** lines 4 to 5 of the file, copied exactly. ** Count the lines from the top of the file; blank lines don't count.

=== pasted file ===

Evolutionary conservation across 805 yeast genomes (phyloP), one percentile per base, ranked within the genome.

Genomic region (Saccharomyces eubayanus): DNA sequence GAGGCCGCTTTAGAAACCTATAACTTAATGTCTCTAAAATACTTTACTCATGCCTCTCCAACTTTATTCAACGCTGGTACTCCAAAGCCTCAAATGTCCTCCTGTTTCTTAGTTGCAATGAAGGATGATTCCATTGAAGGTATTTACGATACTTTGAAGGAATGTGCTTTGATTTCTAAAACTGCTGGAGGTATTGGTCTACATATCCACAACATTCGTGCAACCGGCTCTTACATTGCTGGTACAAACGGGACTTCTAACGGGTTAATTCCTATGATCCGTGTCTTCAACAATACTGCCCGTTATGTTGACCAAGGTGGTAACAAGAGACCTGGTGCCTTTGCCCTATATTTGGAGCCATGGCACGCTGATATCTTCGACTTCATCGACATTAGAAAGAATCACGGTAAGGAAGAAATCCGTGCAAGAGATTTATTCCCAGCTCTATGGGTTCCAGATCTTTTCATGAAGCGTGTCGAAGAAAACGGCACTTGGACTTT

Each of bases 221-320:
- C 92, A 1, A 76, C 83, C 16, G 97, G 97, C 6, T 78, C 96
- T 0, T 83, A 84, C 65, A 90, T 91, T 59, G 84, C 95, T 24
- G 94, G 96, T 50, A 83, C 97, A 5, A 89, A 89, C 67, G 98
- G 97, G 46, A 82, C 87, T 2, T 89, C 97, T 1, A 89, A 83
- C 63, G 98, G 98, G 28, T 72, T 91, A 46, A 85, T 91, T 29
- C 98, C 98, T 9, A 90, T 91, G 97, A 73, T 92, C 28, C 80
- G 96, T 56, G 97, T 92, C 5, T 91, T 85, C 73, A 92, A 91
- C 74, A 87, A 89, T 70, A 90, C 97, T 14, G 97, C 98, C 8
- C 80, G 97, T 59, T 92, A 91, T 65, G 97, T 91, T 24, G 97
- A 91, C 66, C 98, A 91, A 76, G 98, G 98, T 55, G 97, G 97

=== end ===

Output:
- C 92, A 1, A 76, C 83, C 16, G 97, G 97, C 6, T 78, C 96
- T 0, T 83, A 84, C 65, A 90, T 91, T 59, G 84, C 95, T 24